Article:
The UK's largest clothing retailer, Marks & Spencer is seeing its clothing supply base shift away from the Far East as it looks to increase speed to market after facing a series of replenishment issues earlier this year.

The company is increasing the amount of clothing it sources from India, Bangladesh and Sri Lanka to help mitigate higher wage and input costs in China and improve turnaround times.

Speaking to just-style yesterday (7 November), the company's financial director Alan Stewart said the shift was due to a "mixture of speed of delivery, cost of production and the ease of getting product out of certain countries".

However, he emphasised that M&S likes to work in "partnership" with suppliers and build relationships that last longer than one season.

"It's a constant dialogue, they face pressures, we face pressures, and we come to the right answer," he said.

The retailer has seen the volume of products sourced from the Far East, which includes China, decline to 44% of clothing over the first half of this year from 51% in the same period last year. South East Asia, which includes Bangladesh, Sri Lanka and India, has picked up the majority of the shift, rising to 44% of products from 37% a year ago.

Recently appointed general merchandise director John Dixon also told just-style he has spent the first month in the role speaking to customers to better understand their needs.

One of his projects will be to look at the supply base, with a "complete end-to-end review". He explained speed to market will be one of the key elements of that review - including looking at faster ways to get product into stores once they reach the UK.

In April, the company admitted that it had failed to buy deeply enough on its best selling lines, leading to sales declines in the fourth quarter of last year and the first quarter of this one. It said the issues were exacerbated by the long lead times associated with sourcing knitwear and outerwear from the Far East.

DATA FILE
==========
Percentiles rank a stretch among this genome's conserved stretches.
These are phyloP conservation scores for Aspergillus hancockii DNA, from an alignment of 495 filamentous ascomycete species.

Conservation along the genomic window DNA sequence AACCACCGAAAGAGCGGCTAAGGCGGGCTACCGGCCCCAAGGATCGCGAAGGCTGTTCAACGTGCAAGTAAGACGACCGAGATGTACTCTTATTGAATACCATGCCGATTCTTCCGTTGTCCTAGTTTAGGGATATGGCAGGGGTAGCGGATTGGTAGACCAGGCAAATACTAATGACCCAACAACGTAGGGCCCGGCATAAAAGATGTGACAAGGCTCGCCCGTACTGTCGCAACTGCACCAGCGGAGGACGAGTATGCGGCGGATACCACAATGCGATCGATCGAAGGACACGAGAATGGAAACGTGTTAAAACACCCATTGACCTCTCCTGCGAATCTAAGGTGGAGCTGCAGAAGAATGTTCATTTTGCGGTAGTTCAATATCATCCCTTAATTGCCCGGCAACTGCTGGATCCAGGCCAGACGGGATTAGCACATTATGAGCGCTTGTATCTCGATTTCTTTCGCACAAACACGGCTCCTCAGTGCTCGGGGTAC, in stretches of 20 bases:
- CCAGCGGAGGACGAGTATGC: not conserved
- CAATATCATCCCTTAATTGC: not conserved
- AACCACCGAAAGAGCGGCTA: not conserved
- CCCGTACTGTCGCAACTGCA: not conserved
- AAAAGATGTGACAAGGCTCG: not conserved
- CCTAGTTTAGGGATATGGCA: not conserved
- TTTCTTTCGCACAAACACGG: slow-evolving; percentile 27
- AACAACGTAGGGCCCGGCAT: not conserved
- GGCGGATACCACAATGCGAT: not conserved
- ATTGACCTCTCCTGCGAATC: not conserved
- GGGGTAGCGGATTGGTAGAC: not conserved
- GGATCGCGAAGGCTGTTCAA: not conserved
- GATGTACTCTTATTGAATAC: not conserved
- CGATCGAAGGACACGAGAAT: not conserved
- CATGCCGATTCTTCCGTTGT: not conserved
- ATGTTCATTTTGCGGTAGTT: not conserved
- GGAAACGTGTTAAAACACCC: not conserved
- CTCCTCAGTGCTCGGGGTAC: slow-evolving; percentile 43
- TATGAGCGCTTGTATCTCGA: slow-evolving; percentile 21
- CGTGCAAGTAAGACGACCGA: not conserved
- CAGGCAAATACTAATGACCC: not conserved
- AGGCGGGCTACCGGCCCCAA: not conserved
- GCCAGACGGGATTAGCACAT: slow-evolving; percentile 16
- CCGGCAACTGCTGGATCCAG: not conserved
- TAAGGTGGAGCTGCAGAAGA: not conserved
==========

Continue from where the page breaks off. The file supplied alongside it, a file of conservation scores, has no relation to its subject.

In response, chief executive Marc Bolland said the company has bought five times more of its advertised lines than last year. He added this has helped lift sales of these products threefold over the first four weeks of their launch, and meant it still had availability on these lines after four weeks.

Much of the discussion around the retailer's fortunes in recent quarters has been about speeding up the time products take to get to market and becoming more trend-led, yet Bolland was emphatic this does not mean that M&S is becoming a "fast fashion" retailer.

"What Zara does is fast fashion trying to copy what is happening on the catwalk at a quality level that is different than ours. What we have is completely different. We like to be on-trend, with a very good quality. It's a different position. Have we been backing the trends sufficiently in the past? Probably not," he said.

"Yes we are certainly looking at trends, but we are certainly not going to become a trendy business, let's not forget that we never forget the core customer. She wants to be seen in something that is not away from the trends, if you want something that has a certain style that's what we can do."

Yesterday, M&S saw its first half pre-tax profit fall 9.7% to GBP289.5m. Over the 26 weeks ended 29 September, group sales increased 0.9% to GBP4.7bn. General merchandise sales fell 5.1% over the half, hit by merchandising issues over the first quarter. Second quarter general merchandise sales were up 0.1%.

Bolland also set out his priorities for the new general merchandise team, which was completed on Monday with the appointment of Frances Russell as women's wear director, and Janie Schaffer as director of lingerie and beauty products. 

He said the retailer will focus its clothing efforts on style, trends and best-in-class quality; good value; real choice - not proliferation; and on developing the instore and online shopping experience by better aligning buying with merchandising in-store.

It will take some time for industry watchers to see the results of these appointments, with their first collection in stores in July next year.